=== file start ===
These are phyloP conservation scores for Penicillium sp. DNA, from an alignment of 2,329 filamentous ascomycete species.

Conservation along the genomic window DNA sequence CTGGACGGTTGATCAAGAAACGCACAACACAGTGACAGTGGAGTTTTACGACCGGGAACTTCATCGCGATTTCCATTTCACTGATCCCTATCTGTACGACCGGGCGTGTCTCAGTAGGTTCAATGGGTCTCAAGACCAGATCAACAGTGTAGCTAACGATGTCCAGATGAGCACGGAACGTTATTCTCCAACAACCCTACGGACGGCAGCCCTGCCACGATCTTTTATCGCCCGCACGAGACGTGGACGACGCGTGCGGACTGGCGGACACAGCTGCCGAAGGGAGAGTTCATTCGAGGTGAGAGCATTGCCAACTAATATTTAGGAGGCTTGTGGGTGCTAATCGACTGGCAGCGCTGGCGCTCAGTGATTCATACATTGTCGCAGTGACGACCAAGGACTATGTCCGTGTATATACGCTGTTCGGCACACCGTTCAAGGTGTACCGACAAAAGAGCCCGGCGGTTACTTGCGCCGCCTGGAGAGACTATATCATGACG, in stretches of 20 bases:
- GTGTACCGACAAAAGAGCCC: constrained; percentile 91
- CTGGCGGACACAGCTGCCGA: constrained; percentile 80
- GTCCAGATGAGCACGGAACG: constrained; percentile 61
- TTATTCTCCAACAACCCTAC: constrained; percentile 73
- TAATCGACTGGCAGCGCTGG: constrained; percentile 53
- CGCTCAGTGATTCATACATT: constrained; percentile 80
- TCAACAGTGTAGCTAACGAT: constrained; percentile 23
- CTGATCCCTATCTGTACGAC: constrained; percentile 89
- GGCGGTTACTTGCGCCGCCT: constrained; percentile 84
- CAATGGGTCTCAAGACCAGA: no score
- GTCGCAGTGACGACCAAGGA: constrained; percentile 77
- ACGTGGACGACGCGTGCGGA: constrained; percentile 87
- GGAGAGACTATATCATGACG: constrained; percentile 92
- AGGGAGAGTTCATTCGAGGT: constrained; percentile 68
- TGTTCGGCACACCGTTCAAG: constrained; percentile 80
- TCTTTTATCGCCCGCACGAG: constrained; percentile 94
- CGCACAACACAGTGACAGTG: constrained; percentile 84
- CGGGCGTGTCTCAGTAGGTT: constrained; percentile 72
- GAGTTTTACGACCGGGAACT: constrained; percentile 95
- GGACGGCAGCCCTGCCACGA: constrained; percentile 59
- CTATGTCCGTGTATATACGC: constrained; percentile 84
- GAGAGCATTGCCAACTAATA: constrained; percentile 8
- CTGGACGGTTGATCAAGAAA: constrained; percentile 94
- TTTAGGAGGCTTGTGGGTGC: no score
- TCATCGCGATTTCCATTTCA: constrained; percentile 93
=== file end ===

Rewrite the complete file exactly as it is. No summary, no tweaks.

These are phyloP conservation scores for Penicillium sp. DNA, from an alignment of 2,329 filamentous ascomycete species.

Conservation along the genomic window DNA sequence CTGGACGGTTGATCAAGAAACGCACAACACAGTGACAGTGGAGTTTTACGACCGGGAACTTCATCGCGATTTCCATTTCACTGATCCCTATCTGTACGACCGGGCGTGTCTCAGTAGGTTCAATGGGTCTCAAGACCAGATCAACAGTGTAGCTAACGATGTCCAGATGAGCACGGAACGTTATTCTCCAACAACCCTACGGACGGCAGCCCTGCCACGATCTTTTATCGCCCGCACGAGACGTGGACGACGCGTGCGGACTGGCGGACACAGCTGCCGAAGGGAGAGTTCATTCGAGGTGAGAGCATTGCCAACTAATATTTAGGAGGCTTGTGGGTGCTAATCGACTGGCAGCGCTGGCGCTCAGTGATTCATACATTGTCGCAGTGACGACCAAGGACTATGTCCGTGTATATACGCTGTTCGGCACACCGTTCAAGGTGTACCGACAAAAGAGCCCGGCGGTTACTTGCGCCGCCTGGAGAGACTATATCATGACG, in stretches of 20 bases:
- GTGTACCGACAAAAGAGCCC: constrained; percentile 91
- CTGGCGGACACAGCTGCCGA: constrained; percentile 80
- GTCCAGATGAGCACGGAACG: constrained; percentile 61
- TTATTCTCCAACAACCCTAC: constrained; percentile 73
- TAATCGACTGGCAGCGCTGG: constrained; percentile 53
- CGCTCAGTGATTCATACATT: constrained; percentile 80
- TCAACAGTGTAGCTAACGAT: constrained; percentile 23
- CTGATCCCTATCTGTACGAC: constrained; percentile 89
- GGCGGTTACTTGCGCCGCCT: constrained; percentile 84
- CAATGGGTCTCAAGACCAGA: no score
- GTCGCAGTGACGACCAAGGA: constrained; percentile 77
- ACGTGGACGACGCGTGCGGA: constrained; percentile 87
- GGAGAGACTATATCATGACG: constrained; percentile 92
- AGGGAGAGTTCATTCGAGGT: constrained; percentile 68
- TGTTCGGCACACCGTTCAAG: constrained; percentile 80
- TCTTTTATCGCCCGCACGAG: constrained; percentile 94
- CGCACAACACAGTGACAGTG: constrained; percentile 84
- CGGGCGTGTCTCAGTAGGTT: constrained; percentile 72
- GAGTTTTACGACCGGGAACT: constrained; percentile 95
- GGACGGCAGCCCTGCCACGA: constrained; percentile 59
- CTATGTCCGTGTATATACGC: constrained; percentile 84
- GAGAGCATTGCCAACTAATA: constrained; percentile 8
- CTGGACGGTTGATCAAGAAA: constrained; percentile 94
- TTTAGGAGGCTTGTGGGTGC: no score
- TCATCGCGATTTCCATTTCA: constrained; percentile 93